Siemens, which makes turbines for parabolic mirror solar thermal pants, customized the two-cylinder reheat SST-600 turbine to meet the technology requirements for the Sener solar tower project. The company said the reheat will enhance the plant’s overall efficiency. It also worked with Sener to create a concept that protects the steam turbine from cooling down too much at night.

Glass-free parabolic mirrors

Whereas most parabolic trough mirrors are made of heavy curved glass, the SkyTrough, unveiled recently by start-up company SkyFuel Inc. and scientists from the National Renewable Energy Laboratory, is made from SkyFuel’s own ReflecTech, a highly reflective and shatterproof silvered polymer film that is laminated to thin aluminum sheets (Figure 2). The film offers several advantages: It allows for larger and fewer panel segments than in previous trough designs; according to SkyFuel, it cuts the costs of the parabolic trough concentrator by 35%; and it can be manufactured in high volumes.

2. All that reflects is not glass. The SkyTrough designed by SkyFuel Inc. and the National Renewable Energy Laboratory uses a highly reflective and shatterproof silvered polymer film that is laminated to thin aluminum sheets in place of glass. The trough is 375 feet long, 20 feet wide, and, according to SkyFuel, it features the largest parabolic trough modules ever built. Courtesy: SkyFuel Inc.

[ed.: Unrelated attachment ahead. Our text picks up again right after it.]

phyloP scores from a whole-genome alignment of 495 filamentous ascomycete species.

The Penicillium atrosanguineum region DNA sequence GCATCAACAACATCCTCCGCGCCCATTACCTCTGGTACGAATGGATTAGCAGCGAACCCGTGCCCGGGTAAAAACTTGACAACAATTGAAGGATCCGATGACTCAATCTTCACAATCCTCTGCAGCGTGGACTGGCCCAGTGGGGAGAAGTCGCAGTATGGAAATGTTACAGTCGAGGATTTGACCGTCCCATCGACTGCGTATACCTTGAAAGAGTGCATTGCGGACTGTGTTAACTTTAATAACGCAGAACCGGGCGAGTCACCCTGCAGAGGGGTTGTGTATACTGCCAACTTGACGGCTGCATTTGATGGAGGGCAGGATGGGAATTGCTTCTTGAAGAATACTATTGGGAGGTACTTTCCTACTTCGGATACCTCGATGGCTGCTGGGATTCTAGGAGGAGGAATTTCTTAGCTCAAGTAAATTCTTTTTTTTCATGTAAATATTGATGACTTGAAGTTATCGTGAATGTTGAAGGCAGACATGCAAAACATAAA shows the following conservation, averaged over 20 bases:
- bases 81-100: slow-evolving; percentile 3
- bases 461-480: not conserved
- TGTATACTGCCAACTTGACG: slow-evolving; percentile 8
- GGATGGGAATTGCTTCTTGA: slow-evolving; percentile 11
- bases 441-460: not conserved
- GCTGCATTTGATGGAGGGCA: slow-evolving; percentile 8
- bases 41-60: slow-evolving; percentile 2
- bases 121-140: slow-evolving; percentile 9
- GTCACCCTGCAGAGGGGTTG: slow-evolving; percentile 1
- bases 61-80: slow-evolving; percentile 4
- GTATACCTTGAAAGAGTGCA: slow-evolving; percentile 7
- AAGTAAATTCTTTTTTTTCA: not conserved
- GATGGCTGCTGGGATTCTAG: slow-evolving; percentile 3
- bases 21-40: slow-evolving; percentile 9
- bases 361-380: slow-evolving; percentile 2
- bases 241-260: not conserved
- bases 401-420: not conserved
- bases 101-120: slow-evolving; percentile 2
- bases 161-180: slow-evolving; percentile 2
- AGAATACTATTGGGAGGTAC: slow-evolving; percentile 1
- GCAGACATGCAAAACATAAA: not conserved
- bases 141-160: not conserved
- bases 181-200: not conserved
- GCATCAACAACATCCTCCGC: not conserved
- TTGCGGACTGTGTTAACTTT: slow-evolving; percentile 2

Unlike solar power competitors Ausra and BrightSource, SkyFuel said it is reluctant to build its own power plants using this technology. It is in talks with several companies looking to build solar thermal plants in the U.S. Southwest, however. The company is also working on its own version of the linear Fresnel technology — using molten salt as the heat transfer fluid.